* A buffer overflow flaw in the DEC Alpha OSF partition implementation in the Linux kernel could allow a local attacker to cause an information leak by mounting a disk that contains specially-crafted partition tables. (CVE-2011-1163, Low)
* Missing validations of null-terminated string data structure elements in the do_replace(), compat_do_replace(), do_ipt_get_ctl(), do_ip6t_get_ctl(), and do_arpt_get_ctl() functions could allow a local user who has the CAP_NET_ADMIN capability to cause an information leak. (CVE-2011-1170, CVE-2011-1171, CVE-2011-1172, Low)
* A missing validation check was found in the Linux kernel's signals implementation. A local, unprivileged user could use this flaw to send signals via the sigqueueinfo system call, with the si_code set to SI_TKILL and with spoofed process and user IDs, to other processes. Note: This flaw does not allow existing permission checks to be bypassed; signals can only be sent if your privileges allow you to already do so. (CVE-2011-1182, Low)
Red Hat would like to thank Dan Rosenberg for reporting CVE-2011-1494 and CVE-2011-1495; Nelson Elhage for reporting CVE-2011-1082; Vasiliy Kulikov for reporting CVE-2010-3881, CVE-2011-1170, CVE-2011-1171, and CVE-2011-1172; Timo Warns for reporting CVE-2011-1010 and CVE-2011-1163; and Julien Tinnes of the Google Security Team for reporting CVE-2011-1182.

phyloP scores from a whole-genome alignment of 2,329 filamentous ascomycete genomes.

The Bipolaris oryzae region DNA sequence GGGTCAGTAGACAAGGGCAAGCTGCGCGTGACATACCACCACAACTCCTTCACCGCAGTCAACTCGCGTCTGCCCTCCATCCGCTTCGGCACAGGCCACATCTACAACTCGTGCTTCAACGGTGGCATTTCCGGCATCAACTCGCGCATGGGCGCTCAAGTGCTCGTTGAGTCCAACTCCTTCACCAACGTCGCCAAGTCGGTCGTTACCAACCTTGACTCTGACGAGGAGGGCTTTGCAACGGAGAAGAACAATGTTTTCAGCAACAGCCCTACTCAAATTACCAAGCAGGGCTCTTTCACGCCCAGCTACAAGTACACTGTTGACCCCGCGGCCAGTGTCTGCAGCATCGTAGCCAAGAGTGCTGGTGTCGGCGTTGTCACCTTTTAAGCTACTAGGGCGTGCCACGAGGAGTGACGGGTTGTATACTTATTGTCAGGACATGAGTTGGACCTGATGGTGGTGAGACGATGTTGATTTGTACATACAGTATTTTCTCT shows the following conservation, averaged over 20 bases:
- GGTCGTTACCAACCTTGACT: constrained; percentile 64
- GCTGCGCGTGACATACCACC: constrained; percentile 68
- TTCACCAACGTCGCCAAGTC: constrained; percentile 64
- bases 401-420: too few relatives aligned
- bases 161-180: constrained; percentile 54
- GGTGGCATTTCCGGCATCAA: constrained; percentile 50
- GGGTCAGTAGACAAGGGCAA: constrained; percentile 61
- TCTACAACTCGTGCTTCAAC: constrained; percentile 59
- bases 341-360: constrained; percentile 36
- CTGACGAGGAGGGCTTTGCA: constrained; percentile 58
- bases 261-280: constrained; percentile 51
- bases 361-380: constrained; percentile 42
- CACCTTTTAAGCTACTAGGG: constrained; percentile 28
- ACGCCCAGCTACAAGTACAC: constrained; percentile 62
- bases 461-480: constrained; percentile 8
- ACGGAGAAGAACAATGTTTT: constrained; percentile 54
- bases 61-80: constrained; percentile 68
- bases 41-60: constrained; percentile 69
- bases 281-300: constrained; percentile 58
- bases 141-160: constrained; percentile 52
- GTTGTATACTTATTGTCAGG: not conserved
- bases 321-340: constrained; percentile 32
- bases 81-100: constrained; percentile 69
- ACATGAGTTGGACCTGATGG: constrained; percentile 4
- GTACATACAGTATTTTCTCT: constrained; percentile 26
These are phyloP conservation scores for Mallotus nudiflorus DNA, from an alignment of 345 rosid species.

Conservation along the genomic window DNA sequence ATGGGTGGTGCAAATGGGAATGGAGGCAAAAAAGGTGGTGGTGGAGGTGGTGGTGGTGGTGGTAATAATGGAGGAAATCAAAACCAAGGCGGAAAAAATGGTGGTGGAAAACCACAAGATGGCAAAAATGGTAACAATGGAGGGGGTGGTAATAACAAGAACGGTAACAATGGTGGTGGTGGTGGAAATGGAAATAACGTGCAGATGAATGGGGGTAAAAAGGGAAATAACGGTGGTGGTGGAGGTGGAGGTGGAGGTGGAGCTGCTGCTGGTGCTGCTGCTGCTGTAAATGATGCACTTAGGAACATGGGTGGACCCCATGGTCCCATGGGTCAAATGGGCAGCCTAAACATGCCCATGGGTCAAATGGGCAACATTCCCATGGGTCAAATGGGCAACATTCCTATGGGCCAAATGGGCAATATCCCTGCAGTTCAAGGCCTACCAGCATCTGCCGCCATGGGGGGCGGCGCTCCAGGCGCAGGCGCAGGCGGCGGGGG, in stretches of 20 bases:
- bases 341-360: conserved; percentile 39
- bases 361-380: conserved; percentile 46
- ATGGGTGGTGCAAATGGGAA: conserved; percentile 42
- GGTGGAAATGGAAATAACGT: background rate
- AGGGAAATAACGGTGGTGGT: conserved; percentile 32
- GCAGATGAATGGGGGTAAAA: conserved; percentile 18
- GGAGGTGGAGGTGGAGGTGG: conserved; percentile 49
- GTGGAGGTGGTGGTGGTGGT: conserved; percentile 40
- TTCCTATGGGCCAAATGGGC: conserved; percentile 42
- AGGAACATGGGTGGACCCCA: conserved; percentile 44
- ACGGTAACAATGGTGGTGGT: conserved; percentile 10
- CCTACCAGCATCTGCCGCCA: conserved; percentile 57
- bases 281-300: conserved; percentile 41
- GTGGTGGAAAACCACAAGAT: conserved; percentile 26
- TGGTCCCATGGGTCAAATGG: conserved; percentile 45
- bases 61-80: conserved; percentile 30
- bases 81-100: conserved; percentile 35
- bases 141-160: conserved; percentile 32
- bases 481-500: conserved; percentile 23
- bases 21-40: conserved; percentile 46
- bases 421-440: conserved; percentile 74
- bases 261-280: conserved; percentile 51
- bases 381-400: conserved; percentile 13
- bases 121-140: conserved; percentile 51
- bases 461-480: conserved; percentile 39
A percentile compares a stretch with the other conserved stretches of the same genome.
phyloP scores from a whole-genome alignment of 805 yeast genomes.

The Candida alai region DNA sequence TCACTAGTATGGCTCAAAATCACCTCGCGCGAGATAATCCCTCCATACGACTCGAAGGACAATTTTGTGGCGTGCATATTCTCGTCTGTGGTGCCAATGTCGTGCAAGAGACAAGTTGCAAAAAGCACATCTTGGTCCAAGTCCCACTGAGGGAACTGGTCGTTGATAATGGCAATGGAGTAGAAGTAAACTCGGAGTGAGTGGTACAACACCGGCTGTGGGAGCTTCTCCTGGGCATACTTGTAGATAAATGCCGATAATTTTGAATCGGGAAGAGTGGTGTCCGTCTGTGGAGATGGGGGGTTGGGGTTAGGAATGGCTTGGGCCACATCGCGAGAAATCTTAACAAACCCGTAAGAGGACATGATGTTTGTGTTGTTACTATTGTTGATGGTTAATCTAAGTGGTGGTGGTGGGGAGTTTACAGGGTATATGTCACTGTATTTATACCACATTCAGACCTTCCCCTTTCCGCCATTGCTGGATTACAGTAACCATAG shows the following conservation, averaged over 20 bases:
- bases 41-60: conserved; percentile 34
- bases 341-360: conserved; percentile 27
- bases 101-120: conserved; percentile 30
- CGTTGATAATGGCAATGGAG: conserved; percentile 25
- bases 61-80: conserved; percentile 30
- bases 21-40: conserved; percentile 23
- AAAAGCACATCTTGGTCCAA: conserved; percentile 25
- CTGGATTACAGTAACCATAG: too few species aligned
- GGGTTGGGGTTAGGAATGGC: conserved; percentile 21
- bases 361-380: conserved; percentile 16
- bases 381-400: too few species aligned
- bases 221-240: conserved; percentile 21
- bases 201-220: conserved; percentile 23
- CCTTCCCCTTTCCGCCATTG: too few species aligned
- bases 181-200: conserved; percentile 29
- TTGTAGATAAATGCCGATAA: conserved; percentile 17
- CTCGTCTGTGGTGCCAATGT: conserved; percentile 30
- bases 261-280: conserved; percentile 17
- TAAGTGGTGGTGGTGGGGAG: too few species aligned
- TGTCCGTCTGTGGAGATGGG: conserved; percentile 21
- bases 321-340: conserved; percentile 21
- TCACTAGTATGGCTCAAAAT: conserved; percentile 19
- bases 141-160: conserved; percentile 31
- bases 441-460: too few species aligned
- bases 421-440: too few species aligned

Bug fixes
BZ#590187
Previously, CPUs kept continuously locking up in the inet_csk_bind_conflict() function until the entire system became unreachable when all the CPUs were unresponsive due to a hash locking issue when using port redirection in the __inet_inherit_port() function. With this update, the underlying source code of the __inet_inherit_port() function has been modified to address this issue, and CPUs no longer lock up.
BZ#709380
A previously released patch for BZ#625487 introduced a kABI (Kernel Application Binary Interface) workaround that extended struct sock (the network layer representation of sockets) by putting the extension structure in the memory right after the original structure. As a result, the prot->obj_size pointer had to be adjusted in the proto_register function. Prior to this update, the adjustment was done only if the alloc_slab parameter of the proto_register function was not 0. When the alloc_slab parameter was 0, drivers performed allocations themselves using sk_alloc and as the allocated memory was lower than needed, a memory corruption could occur. With this update, the underlying source code has been modified to address this issue, and a memory corruption no longer occurs.
BZ#706543
An IDX ACTIVATE timeout occurred during an online setting of an OSN device. This was because an incorrect function was provided on the IDX ACTIVATE. Because OSN devices use the same function level as OSD devices, this update adds OSN devices to the initialization function for the func_level; thus, resolving this issue.
Users should upgrade to these updated packages, which contain backported patches to correct these issues. The system must be rebooted for this update to take effect.